B.C. government ends grizzly bear hunt
Reaction appears to be positive after the British Columbia government announced Monday it is ending the hunting of grizzly bears throughout the province.
Doug Donaldson, Minister of Forests, Lands, Natural Resource Operations and Rural Development, and George Heyman, Minister of Environment and Climate Change Strategy made the announcement Monday.
“Through consultations this past fall, we have listened to what British Columbians have to say on this issue and it is abundantly clear that the grizzly hunt is not in line with their values,” Donaldson said. “Our government continues to support hunting in this province and recognizes our hunting heritage is of great importance to many British Columbians.”
The spring grizzly bear hunt was scheduled to open on April 1, 2018, but the ban on hunting for resident and non-resident hunters takes effect immediately.
“After years of work on this file, my colleagues and I are absolutely overjoyed this decision has finally been made,” said Adam Olsen, Green MLA for Saanich North and the Islands. “The results of the consultation were clear and government has listened. We couldn’t be more thrilled.”
On behalf of British Columbia’s grizzly bears, we congratulate the Province for listening to citizens, First Nations and other stakeholder groups and establishing a full hunting ban on grizzly bears said Rachel Forbes, Executive Director of Grizzly Bear Foundation.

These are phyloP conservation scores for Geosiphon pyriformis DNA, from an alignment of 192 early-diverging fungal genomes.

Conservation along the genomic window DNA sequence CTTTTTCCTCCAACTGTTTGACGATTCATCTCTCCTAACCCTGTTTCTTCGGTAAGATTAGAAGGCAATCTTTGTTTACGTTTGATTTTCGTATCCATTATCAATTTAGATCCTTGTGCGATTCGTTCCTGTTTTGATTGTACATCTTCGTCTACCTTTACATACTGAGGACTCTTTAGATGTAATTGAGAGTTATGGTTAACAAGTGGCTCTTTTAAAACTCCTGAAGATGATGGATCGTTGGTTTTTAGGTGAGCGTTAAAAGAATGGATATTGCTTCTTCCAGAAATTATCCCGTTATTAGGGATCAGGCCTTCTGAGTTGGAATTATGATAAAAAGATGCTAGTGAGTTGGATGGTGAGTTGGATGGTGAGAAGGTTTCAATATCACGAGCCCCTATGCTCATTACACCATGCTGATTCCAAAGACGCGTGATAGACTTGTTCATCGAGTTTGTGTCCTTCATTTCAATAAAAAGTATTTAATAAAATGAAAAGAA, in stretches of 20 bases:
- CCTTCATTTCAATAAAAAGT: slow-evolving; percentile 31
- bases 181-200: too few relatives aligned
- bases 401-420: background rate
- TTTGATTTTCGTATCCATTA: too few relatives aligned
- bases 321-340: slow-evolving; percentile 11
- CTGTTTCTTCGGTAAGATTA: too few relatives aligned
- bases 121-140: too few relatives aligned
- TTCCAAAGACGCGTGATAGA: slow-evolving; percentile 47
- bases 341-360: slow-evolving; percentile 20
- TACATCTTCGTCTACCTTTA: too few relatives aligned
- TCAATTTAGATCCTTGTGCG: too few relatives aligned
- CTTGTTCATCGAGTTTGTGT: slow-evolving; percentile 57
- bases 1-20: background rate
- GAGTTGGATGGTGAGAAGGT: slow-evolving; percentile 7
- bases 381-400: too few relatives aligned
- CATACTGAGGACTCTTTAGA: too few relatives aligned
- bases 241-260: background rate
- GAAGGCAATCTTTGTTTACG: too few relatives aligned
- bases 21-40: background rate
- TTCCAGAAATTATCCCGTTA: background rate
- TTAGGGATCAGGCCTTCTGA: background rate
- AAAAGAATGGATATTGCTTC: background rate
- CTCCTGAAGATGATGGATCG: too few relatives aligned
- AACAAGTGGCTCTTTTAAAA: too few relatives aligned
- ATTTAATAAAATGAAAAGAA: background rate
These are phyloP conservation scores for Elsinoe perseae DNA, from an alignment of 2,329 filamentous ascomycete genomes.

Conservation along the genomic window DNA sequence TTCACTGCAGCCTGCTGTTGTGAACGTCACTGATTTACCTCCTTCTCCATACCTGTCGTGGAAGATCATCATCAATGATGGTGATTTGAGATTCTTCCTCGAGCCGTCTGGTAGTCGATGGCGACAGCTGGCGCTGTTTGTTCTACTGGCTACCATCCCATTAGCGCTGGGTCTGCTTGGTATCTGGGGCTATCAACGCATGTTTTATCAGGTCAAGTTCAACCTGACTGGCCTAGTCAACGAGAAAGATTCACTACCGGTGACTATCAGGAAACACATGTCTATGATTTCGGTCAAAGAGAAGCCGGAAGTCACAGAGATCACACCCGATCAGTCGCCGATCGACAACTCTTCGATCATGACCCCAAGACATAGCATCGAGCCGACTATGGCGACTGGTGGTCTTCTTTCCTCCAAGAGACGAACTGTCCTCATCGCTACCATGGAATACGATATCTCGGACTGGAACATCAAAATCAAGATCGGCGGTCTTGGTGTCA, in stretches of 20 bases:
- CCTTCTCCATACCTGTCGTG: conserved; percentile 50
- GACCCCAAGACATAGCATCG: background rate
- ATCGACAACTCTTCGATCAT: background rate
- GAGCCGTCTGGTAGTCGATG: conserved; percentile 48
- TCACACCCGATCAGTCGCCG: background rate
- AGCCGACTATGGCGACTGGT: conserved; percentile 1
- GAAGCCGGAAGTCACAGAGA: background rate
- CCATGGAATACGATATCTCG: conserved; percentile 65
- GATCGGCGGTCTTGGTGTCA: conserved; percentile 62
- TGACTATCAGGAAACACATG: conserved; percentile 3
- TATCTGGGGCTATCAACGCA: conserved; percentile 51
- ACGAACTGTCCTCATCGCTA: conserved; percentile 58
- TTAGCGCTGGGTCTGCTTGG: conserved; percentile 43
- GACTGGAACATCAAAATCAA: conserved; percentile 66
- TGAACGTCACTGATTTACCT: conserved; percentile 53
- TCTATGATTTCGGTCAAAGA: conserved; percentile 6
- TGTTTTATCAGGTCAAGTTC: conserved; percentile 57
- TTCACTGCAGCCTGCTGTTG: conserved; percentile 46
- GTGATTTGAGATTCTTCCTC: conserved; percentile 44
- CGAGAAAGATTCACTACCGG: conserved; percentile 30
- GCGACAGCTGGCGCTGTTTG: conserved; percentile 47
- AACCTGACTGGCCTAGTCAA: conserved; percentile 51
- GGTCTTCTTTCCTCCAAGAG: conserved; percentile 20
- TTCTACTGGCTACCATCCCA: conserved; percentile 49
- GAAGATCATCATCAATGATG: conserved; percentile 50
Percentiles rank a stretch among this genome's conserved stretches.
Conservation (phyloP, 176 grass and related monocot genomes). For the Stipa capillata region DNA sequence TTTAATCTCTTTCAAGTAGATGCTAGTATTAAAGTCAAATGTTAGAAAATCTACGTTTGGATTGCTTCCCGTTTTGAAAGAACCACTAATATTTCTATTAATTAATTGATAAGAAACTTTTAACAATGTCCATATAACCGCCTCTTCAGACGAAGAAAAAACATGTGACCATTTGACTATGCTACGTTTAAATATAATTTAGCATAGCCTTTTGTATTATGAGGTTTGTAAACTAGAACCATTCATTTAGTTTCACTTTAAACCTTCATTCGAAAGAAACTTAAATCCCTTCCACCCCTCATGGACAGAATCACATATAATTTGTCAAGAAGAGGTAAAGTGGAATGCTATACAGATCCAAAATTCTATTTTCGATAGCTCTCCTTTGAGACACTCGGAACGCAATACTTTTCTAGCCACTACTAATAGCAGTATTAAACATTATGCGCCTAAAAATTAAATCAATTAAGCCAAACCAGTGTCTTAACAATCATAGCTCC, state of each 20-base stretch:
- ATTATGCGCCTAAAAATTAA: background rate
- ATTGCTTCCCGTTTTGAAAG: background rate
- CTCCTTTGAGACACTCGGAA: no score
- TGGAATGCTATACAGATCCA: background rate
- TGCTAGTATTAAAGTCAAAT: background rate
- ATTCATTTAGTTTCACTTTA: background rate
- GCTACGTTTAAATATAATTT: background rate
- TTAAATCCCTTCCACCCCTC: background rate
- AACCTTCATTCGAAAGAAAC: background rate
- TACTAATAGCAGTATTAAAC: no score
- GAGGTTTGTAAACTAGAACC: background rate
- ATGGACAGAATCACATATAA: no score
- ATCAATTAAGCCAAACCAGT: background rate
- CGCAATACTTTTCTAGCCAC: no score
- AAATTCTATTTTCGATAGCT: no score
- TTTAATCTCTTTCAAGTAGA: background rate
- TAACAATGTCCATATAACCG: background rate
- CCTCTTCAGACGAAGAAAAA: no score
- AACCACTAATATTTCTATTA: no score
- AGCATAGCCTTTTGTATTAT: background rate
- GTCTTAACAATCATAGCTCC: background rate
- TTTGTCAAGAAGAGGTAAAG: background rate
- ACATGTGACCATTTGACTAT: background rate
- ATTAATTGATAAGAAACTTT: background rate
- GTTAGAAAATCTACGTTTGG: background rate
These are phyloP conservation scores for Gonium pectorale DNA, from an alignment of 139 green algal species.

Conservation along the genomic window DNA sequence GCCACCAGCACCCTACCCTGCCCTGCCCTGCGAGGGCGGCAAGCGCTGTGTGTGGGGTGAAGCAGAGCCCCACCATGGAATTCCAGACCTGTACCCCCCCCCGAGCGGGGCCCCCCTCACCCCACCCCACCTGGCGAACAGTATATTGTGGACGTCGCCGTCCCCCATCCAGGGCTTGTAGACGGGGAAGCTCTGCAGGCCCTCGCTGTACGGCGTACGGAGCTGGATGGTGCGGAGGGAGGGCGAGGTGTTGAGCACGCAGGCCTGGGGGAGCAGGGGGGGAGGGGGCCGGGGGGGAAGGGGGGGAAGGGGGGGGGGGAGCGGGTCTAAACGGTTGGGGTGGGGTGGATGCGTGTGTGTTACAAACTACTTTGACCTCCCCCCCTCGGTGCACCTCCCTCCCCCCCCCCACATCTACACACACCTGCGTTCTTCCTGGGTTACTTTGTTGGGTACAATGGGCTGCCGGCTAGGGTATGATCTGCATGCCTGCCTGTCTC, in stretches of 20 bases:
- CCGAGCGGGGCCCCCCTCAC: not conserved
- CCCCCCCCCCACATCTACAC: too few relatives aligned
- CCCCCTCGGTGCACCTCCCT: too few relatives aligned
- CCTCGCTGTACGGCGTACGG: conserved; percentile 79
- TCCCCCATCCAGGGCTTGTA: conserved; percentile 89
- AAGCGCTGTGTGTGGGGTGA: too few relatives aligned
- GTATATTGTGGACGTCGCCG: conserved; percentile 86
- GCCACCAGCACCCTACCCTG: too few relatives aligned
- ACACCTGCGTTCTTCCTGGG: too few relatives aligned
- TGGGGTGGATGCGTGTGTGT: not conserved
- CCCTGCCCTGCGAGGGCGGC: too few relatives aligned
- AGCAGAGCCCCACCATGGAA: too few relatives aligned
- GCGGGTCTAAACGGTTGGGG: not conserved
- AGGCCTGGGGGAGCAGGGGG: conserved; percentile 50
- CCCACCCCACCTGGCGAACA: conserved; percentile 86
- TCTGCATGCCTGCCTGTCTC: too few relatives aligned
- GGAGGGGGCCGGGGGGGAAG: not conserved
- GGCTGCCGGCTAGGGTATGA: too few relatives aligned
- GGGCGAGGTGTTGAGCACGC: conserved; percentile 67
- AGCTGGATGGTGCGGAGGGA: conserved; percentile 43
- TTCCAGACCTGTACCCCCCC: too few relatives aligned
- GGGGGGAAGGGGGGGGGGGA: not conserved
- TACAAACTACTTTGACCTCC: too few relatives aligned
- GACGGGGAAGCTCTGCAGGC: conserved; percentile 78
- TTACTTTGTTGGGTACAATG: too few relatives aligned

“Ending the hunting of grizzly bears was the easy part, and we’re very pleased that decision has finally be made,” said Forbes. “We look forward to continuing work on the more challenging issues facing grizzly bear well-being, from habitat to food supply to reducing human-grizzly conflict.”
Forbes said that is not to say that the policy change will be entirely easy. It is clear the Conservation Officer Service will require additional support and resources to ensure effective enforcement of this ban and effective management of all wildlife.
“We’re excited that not only has the Province committed to ending hunting of grizzlies, they’ve also confirmed 2018 will include improving wildlife management, implementing the Auditor General’s recommendations, and enhancing bear viewing,” said Forbes.
“This is a great opportunity for the public to get to know more about grizzlies, through bear viewing and other educational activities that help us understand grizzlies more, and move from a fear based approach to one of respect.”
In August 2017, government announced that, effective Nov. 30, 2017, it would end trophy hunting of grizzly bears and stop all hunting of grizzly bears in the Great Bear Rainforest. Government also announced it would launch a consultation process on regulations to support a sustenance hunt, while ending the trophy hunt.
Through the consultation process with First Nations, stakeholder groups and the public, 78% of respondents recommended the hunt be stopped entirely.
First Nations will still be able to harvest grizzly bears pursuant to Aboriginal rights for food, social, or ceremonial purposes, or treaty rights.
There are an estimated 15,000 grizzly bears in British Columbia. Reports say each year around 250 are taken by hunters.
Provincial government staff will be implementing recommendations from the recent Auditor General report on grizzly bear management. The government will also be moving forward with a broader consultation process on a renewed wildlife management strategy for the province in the new year.